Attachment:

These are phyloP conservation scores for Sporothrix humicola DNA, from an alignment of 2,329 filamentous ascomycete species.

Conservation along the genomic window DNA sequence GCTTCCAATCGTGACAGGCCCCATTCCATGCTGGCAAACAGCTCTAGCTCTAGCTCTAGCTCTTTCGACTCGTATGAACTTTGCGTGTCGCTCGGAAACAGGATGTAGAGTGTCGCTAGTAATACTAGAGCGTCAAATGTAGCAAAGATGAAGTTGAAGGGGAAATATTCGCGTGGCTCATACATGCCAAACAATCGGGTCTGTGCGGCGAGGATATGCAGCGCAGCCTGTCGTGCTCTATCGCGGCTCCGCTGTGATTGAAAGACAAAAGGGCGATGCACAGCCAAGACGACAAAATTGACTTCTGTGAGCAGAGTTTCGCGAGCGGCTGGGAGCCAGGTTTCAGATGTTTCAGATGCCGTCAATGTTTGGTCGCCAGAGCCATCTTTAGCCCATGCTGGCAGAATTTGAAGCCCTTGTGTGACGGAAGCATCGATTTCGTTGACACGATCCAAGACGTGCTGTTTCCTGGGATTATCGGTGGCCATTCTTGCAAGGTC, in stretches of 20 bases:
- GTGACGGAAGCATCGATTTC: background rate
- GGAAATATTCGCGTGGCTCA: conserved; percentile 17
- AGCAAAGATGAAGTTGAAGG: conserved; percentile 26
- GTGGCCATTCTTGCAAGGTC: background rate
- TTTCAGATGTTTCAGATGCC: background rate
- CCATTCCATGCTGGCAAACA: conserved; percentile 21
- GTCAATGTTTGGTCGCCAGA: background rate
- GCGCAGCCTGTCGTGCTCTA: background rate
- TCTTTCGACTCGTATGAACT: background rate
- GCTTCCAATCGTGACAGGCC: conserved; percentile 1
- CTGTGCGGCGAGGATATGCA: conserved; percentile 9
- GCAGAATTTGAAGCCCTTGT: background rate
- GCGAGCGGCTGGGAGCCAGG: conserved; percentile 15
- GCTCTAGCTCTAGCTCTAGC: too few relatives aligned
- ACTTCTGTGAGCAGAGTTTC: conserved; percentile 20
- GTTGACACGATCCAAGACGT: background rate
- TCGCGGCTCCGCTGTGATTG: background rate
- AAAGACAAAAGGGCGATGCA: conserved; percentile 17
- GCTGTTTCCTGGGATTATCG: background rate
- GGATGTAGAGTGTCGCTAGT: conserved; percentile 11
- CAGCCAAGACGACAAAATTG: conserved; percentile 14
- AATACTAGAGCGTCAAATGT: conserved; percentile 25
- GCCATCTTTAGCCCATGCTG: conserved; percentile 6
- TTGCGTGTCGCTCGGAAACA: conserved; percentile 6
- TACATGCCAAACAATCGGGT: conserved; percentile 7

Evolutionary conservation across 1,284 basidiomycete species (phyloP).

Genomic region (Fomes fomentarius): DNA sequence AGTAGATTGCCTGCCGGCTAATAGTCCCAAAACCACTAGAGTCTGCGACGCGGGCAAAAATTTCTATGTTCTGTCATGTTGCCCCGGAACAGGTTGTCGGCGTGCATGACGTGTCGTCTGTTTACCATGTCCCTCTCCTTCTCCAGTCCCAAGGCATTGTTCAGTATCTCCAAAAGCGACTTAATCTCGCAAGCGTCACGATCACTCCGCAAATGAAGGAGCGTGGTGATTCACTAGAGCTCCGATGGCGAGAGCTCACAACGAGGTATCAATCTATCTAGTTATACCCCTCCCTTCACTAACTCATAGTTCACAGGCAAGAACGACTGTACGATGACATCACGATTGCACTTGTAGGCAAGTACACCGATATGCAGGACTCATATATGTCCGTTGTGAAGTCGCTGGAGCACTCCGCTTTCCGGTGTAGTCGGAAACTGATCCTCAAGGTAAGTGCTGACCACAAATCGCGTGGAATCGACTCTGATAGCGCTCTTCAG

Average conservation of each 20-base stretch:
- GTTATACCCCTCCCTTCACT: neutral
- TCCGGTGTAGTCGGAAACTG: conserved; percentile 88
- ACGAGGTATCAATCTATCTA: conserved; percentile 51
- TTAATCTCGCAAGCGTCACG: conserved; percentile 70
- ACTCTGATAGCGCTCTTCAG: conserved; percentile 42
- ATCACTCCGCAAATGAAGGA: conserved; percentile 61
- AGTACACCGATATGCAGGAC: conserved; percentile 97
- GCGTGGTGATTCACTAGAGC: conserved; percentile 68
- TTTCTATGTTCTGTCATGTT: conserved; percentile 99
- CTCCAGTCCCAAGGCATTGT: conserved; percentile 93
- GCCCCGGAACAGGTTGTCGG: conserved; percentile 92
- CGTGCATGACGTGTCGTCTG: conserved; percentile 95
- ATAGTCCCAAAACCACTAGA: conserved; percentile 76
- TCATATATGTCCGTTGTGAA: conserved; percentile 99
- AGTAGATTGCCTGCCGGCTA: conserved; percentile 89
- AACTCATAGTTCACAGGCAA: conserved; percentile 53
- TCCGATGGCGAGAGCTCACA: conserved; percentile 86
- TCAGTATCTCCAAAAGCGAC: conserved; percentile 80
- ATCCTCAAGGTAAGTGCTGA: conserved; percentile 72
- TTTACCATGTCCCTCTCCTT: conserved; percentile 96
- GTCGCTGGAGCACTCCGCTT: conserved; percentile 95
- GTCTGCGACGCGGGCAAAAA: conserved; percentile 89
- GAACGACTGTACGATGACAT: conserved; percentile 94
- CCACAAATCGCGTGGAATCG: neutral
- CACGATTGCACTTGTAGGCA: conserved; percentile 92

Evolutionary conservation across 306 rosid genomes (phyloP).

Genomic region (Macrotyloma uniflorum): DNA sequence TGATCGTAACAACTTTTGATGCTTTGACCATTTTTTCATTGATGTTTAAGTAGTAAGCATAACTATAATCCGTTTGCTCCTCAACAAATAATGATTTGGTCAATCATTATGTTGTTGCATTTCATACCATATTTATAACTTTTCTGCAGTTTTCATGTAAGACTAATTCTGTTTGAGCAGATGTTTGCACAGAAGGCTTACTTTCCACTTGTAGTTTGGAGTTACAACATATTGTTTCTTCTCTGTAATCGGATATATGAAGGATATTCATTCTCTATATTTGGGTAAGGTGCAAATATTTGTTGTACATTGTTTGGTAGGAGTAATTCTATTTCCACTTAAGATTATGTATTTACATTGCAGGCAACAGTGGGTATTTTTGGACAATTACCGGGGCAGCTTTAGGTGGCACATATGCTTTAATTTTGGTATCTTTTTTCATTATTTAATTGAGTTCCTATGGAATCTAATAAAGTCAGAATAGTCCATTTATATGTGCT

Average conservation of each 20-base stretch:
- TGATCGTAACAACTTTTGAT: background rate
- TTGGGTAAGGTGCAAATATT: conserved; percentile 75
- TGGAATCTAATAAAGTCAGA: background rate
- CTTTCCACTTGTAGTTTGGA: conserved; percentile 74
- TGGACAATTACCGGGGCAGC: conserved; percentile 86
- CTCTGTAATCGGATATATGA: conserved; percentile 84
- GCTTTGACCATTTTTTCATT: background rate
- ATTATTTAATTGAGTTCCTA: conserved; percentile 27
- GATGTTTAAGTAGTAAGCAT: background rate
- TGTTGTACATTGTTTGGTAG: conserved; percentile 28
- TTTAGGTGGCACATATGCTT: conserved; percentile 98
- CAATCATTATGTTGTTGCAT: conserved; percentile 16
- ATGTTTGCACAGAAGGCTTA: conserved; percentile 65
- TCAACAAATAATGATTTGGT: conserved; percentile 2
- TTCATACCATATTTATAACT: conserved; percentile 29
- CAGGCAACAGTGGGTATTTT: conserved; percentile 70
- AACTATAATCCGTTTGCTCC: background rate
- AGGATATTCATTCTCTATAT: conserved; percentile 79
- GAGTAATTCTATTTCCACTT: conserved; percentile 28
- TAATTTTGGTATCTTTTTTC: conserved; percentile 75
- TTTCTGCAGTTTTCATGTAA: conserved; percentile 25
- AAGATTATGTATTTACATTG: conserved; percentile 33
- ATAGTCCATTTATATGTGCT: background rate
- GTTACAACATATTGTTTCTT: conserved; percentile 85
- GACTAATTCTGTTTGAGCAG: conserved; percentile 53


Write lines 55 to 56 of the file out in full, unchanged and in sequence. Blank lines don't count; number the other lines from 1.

- CACGATTGCACTTGTAGGCA: conserved; percentile 92

Evolutionary conservation across 306 rosid genomes (phyloP).